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Legislative Assembly for the ACT: 2021 Week 04 Hansard (Wednesday, 21 April 2021) . . Page.. 972 ..

left in a severe state of distress and frustration, believing it was simply too hard to get anything done. Eventually there has been some movement there, but I was contacted again by that resident in the last 48 hours and we are still a long way from having things sorted.

In another case, a couple in the Woden area were forced to move out of their house due to severe mould infestation, while a tenant in the inner south had skin conditions exacerbated by lack of maintenance to remedy a similar health problem. Another resident in Tuggeranong complained of a severe mould infestation in the bathroom that has prevailed for quite some time. I have seen it for myself and I was blown away. In Belconnen, a tenant suffered major storm damage due to faulty installation of guttering, also causing electrical problems. Another case in the Woden area—failure to repair locks in a complex was associated with an assault and, as you can understand, deep fear among elderly tenants. Interestingly, the tenant was advised the contractor could do nothing because funding had been exhausted. This is what people are being told on the ground: “Oh, we can’t fix that because funding has been exhausted.” A similar issue with locks was recently highlighted in relation to Condamine Court. Again in Belconnen a tenant has reached out to me complaining his cooking appliances had failed and for a number of weeks he has not been able to prepare food.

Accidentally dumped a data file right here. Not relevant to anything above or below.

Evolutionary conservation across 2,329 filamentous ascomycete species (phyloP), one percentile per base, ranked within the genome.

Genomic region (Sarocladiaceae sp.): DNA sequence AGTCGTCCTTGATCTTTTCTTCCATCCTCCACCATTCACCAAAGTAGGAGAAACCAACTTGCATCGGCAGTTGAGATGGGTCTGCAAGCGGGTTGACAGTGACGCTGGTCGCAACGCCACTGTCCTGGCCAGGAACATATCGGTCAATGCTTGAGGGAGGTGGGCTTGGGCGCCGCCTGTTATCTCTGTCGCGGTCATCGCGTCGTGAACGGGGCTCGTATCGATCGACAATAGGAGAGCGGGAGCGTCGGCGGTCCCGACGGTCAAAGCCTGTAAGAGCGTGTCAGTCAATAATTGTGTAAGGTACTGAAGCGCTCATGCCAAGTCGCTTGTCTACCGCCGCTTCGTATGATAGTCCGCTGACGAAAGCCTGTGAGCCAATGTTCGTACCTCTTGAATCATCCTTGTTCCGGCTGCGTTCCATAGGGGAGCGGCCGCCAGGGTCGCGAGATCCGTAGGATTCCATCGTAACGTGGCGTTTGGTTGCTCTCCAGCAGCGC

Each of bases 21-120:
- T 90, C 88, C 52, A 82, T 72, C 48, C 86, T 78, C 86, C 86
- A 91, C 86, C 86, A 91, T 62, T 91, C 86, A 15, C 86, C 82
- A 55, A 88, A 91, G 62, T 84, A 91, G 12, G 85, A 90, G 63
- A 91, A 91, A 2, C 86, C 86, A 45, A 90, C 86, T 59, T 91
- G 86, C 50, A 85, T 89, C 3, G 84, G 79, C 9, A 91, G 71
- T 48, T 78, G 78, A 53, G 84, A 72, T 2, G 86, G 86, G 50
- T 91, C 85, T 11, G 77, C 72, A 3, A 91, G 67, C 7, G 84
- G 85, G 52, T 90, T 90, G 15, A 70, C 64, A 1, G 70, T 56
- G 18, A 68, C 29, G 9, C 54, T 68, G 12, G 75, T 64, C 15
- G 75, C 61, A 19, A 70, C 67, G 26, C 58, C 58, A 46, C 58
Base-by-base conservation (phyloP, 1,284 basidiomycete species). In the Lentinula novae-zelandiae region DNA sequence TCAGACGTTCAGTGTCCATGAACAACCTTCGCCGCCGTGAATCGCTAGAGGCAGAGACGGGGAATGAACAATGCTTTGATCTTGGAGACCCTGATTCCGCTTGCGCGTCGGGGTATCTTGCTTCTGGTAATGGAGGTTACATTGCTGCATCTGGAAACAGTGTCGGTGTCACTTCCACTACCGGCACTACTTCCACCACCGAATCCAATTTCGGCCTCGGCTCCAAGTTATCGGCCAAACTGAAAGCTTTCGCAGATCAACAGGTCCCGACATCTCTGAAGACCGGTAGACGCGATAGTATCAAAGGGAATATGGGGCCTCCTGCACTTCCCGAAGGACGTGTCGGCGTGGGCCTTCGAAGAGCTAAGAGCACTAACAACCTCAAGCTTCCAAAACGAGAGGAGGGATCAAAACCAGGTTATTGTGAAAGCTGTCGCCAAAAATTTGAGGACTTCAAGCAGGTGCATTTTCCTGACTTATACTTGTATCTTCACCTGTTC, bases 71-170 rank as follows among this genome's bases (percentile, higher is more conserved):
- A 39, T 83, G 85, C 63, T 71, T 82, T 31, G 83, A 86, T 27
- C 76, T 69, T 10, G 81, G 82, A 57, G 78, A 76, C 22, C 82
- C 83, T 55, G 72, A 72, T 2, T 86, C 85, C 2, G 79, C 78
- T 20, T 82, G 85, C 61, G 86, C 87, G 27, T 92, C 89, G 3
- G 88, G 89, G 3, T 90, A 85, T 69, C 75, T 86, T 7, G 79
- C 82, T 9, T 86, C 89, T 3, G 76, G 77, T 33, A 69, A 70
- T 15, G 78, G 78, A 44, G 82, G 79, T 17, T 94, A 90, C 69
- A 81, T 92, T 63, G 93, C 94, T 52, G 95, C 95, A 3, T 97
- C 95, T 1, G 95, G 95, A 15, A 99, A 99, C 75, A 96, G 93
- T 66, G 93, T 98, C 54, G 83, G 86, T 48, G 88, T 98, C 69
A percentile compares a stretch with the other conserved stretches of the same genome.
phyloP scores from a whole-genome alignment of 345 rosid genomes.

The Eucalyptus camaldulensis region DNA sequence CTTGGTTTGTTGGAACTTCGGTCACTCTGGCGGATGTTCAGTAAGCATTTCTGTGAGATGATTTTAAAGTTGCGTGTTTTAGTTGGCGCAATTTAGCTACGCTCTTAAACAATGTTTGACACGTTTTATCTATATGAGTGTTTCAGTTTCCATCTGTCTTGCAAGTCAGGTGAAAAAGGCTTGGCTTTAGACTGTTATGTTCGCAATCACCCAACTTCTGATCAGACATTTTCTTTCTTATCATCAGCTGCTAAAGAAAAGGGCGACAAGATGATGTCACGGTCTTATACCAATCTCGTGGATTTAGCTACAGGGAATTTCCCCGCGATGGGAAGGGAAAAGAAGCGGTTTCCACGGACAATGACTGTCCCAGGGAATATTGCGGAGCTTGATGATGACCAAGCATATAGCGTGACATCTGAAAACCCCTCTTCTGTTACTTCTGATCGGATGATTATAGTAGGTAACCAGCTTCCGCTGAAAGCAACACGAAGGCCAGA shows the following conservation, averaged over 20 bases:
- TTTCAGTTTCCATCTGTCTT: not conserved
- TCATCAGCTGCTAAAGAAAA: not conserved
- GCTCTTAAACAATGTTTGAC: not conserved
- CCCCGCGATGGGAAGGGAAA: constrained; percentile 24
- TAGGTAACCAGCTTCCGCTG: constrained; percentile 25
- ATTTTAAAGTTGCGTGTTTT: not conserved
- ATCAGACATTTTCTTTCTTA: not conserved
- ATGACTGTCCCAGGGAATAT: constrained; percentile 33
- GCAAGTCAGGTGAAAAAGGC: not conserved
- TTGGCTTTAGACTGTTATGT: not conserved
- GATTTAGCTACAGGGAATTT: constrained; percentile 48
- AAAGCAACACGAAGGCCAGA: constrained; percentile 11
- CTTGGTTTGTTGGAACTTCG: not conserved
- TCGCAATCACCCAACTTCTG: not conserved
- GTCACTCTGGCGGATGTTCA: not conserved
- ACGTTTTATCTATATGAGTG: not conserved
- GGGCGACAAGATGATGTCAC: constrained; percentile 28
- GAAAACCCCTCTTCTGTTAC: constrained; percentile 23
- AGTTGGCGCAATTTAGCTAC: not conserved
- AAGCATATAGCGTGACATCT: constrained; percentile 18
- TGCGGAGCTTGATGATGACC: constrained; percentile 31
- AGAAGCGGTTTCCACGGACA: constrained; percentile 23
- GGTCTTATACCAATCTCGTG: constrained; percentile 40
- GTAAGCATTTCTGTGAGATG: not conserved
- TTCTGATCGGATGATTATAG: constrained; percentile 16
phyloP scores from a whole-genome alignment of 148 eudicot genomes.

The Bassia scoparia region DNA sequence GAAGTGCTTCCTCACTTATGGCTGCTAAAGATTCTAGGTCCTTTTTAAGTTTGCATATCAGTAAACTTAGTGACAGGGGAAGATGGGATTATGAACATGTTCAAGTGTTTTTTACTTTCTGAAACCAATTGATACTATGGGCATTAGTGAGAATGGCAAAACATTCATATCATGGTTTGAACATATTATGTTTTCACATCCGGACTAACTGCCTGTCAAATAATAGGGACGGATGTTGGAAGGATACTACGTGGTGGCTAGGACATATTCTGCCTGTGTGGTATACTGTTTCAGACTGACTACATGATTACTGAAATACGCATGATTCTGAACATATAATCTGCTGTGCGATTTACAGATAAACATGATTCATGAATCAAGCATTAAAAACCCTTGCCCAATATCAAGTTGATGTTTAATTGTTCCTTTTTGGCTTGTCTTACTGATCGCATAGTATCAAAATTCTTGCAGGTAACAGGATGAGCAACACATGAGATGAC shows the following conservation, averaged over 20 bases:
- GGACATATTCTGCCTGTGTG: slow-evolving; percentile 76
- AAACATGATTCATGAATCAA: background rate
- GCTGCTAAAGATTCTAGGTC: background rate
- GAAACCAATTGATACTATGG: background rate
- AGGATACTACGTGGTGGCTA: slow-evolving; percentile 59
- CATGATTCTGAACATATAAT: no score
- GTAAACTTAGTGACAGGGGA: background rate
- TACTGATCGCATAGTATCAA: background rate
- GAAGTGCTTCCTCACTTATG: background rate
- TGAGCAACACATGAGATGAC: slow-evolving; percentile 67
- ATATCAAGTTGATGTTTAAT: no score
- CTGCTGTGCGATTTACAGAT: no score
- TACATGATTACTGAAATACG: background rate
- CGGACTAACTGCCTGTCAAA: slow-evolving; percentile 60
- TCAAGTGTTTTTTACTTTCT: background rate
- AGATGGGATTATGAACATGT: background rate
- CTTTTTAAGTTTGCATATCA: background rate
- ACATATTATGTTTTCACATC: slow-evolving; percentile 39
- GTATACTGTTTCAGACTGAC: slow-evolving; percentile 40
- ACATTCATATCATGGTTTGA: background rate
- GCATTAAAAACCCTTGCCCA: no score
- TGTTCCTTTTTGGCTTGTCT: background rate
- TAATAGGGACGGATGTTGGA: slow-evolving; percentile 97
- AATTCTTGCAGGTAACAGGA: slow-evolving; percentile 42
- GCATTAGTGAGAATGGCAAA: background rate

I could go on and on, but I hope this gives members a bit of a picture of the feedback that we are getting, and I suspect others in the room are receiving similar feedback. The Housing ACT annual report gives a clue as to where the problem might be in referring to its financial deficit and financial risks. The agency said its ongoing operating revenue capacity is not keeping up with the disproportionate property costs of its operation. I do note that in answer to a question without notice Ms Berry gave a response regarding some additional funding that was apparently spent on maintenance in the calendar year of 2020. But if it is additional funding, why has it been taken away from the following calendar year? That is the big question I have.

Staying on this perspective for a moment, the public housing repair contract says that the Commissioner for Social Housing may in its absolute discretion direct reimbursable services to be performed despite the services budget having being exhausted. This is stated in section 5.42, dealing with the services budget. Members might wish to read this for themselves.

There is clearly a serious problem with public housing maintenance. If this were a problem with private sector landlords, my Greens colleagues would have formed a conga line a mile long to fix the problem immediately. But the government is dealing with public tenants, who do not seem to matter all that much in the scheme of things, and it is happy to callously disregard their circumstances. Perhaps it could show some compassion and rethink the appropriation it is debating this week and fix the problem. It is probably a little late for that.

All we are asking for in this motion is a priority effort to get on top of a significant problem for some tenants. It is absolutely unfair to make those who are impacted by health and safety risks endure them when the government has the means to fix them. If the deadline in the motion is untenable, well, pick another date. But I do not believe that we should leave it for an unacceptably long time. I also suggest the minister avoid

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